By | March 9, 2012 10 Comments

$7 billion Ponzi scheme

R. Allen Stanford of Texas was convicted of bilking investors out of more than $7 billion in a Ponzi scheme. He took investor money to buy a castle in Florida, a yacht in the Caribbean and to bankroll a $20 million prize for an international cricket tournament. When the government shut him down, he was broke, so taxpayer dollars paid for his defense.

Read Jury convicts Stanford in $7 billion Ponzi scheme, on

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Ox Drover

You know this has got to be among all the OTHER ponzi schemes and funneling money into “high living” by various Wall street and “high rollers” like Bernie Madoff—some kind of SYMPTOM of lack of regulation of the financial industry. It seems that any creep can set up a fake bank, solicit donations, excuse me, INVESTMENTS, and then spend that money any way he wants to without any over site at all.

To me the “off shore” bank would have been a CLUE to not invest there….but if I’d had money I probably WOULD have invested with Bernie.

Even though they know that a Ponzi can’t go on forever, they don’t seem to care, they just ride the horse until it drops dead. I hope the man spends his last day in prison.


I’ve still got to wonder what happened to all the money this Stanford guy swindled people out of. How on earth do you SPEND seven BILLION dollars? Even a dozen castles in Florida don’t cost that much. What did he do, invest it all in Greek government bonds? Or has he still got some of it stashed away somewhere? Or maybe he reinvested it… with Bernie Madoff!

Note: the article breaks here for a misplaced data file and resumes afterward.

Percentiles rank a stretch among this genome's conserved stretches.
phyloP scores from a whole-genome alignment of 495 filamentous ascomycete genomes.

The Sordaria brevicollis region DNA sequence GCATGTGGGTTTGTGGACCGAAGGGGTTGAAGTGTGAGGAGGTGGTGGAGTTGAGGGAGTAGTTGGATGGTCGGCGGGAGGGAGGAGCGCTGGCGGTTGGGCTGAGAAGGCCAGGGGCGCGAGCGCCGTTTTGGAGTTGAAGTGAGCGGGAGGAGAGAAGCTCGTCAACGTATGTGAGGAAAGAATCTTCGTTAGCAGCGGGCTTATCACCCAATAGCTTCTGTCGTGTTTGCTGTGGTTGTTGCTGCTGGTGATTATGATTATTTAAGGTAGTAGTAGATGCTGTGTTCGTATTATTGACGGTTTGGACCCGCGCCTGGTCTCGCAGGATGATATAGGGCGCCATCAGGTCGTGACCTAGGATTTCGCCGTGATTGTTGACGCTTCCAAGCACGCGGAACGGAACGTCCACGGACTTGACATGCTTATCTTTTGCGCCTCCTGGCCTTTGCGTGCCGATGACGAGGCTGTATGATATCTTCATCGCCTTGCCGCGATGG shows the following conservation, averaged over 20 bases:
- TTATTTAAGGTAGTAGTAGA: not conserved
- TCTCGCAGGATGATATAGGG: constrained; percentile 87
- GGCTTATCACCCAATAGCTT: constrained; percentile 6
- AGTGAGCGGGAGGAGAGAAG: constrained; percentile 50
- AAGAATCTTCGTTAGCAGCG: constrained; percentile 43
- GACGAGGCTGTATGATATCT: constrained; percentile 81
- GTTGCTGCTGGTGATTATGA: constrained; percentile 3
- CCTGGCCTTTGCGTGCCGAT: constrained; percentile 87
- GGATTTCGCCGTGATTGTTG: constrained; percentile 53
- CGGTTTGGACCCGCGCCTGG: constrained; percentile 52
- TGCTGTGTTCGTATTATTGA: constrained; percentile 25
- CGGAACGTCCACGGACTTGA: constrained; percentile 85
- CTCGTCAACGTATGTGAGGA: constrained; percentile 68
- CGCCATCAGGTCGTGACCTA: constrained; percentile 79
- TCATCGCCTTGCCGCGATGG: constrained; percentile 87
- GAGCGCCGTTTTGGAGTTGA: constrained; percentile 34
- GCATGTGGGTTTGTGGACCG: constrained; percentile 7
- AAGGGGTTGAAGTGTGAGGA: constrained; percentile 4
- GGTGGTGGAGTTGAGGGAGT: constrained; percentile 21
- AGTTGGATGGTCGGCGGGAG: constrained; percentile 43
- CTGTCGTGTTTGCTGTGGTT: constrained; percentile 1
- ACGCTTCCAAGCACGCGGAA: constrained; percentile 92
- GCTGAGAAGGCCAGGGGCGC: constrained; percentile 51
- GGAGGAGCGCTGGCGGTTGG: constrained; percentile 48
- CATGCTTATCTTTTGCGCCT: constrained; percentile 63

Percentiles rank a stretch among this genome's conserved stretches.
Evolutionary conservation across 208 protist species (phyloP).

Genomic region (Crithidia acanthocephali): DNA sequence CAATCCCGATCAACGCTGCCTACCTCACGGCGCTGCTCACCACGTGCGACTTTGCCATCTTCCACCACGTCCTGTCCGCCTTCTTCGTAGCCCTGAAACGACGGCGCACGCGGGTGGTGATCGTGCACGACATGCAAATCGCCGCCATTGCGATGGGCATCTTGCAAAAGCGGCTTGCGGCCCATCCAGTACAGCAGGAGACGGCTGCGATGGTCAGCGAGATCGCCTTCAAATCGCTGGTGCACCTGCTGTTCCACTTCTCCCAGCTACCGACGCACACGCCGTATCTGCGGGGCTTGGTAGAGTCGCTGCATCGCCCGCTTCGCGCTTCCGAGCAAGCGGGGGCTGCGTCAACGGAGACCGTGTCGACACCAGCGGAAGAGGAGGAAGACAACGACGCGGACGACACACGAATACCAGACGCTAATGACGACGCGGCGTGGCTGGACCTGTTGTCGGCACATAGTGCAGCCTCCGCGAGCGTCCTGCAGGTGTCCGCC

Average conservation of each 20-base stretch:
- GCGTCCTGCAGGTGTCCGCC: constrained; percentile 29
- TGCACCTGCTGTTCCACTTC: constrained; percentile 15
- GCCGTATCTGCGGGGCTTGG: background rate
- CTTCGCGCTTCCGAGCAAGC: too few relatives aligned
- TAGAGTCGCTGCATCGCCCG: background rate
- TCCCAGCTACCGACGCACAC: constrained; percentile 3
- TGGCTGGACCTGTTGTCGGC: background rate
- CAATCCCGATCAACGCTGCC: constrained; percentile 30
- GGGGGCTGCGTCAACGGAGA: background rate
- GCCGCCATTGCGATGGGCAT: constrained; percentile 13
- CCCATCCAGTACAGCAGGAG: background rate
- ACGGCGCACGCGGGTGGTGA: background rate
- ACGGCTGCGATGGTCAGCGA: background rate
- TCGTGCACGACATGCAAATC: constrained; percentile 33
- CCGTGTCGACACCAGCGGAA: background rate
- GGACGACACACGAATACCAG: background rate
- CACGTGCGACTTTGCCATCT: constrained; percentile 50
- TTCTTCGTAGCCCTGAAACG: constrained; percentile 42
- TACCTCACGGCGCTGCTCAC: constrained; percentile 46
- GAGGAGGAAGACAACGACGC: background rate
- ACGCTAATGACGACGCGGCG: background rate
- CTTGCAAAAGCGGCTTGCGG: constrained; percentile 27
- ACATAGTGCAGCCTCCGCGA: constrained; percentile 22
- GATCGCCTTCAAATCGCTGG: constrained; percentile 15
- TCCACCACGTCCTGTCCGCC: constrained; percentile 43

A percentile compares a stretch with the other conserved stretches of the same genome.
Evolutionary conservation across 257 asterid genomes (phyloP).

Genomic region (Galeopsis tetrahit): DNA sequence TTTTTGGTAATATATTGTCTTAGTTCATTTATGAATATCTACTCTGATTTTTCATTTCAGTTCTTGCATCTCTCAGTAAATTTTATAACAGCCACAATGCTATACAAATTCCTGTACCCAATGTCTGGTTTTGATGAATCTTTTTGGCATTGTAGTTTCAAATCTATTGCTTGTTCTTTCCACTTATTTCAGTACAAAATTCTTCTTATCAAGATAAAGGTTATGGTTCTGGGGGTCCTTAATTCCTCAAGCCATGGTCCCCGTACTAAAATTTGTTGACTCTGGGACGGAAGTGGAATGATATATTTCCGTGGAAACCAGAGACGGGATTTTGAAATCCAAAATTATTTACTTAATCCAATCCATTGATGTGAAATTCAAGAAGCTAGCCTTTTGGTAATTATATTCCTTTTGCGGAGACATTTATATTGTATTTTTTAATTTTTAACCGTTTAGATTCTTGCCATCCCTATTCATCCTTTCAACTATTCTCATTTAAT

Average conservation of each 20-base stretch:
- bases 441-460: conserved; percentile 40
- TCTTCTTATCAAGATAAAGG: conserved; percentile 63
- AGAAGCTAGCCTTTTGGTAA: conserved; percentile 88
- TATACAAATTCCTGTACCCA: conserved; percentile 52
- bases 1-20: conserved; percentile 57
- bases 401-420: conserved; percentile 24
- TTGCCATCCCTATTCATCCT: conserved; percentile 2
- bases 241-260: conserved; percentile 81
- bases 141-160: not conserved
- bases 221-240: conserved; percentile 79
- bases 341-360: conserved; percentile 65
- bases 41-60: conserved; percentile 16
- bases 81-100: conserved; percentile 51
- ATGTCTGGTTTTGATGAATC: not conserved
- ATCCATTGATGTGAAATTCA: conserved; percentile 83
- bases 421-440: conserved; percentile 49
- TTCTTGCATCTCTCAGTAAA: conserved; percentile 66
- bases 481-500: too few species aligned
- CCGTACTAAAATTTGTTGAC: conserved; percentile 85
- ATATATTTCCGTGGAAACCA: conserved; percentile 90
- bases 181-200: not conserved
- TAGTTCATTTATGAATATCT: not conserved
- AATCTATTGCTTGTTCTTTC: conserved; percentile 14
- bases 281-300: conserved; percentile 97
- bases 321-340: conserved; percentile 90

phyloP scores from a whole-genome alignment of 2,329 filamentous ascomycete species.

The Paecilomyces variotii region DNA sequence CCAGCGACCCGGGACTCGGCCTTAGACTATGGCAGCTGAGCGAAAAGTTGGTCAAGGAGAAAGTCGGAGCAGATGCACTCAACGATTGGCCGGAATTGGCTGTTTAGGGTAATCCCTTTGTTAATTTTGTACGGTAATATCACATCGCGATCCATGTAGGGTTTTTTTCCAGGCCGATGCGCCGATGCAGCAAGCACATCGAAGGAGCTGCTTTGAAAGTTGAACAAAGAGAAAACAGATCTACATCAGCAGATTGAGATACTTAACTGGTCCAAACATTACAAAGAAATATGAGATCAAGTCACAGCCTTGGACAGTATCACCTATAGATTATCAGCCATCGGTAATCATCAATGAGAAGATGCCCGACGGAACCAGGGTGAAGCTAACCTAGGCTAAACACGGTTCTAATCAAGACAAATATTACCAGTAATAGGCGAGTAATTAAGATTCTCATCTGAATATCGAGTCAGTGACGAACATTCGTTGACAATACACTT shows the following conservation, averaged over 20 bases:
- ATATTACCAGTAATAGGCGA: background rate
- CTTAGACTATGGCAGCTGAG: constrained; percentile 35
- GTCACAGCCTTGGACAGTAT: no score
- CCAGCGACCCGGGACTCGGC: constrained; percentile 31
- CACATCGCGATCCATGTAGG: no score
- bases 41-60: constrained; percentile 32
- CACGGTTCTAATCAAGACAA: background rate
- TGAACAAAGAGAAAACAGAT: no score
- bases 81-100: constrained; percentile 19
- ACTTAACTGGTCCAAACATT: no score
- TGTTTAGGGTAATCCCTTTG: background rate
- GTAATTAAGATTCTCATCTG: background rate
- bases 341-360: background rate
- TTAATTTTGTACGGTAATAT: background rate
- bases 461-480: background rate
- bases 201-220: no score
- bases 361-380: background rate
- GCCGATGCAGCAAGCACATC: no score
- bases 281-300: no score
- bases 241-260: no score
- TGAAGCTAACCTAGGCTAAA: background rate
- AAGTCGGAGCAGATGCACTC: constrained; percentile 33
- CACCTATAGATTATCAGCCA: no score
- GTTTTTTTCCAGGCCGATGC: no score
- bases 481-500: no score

Quite by coincidence, there happens to be a similar news report in today’s UK Daily Mail. The story refers to that particular predator, named Kautilya Pruthi, as “Britain’s Bernie Madoff”. Pruthi didn’t operate quite on Madoff’s scale, but he still bilked 800 investors out of £110 million (that’s 173 million dollars), which we’re told is “Britain’s biggest Ponzi fraud.” Even allowing for a seven to one difference in GDP, that must mean British swindlers aren’t as ambitious as American conmen, but they still do terrible damage to people’s lives.

One merit of this Mail story is that it does focus on the human damage: not just people’s life savings lost, which is devastating enough in itself, but fallout of all kinds including lost friendships, broken marriages, and (I don’t doubt) suicides. The victim Alex Dietterle featured in the article ended up bankrupt, lost his oldest friends, and his wife is divorcing him too—quite apart from the harm done to his parents who also lost money.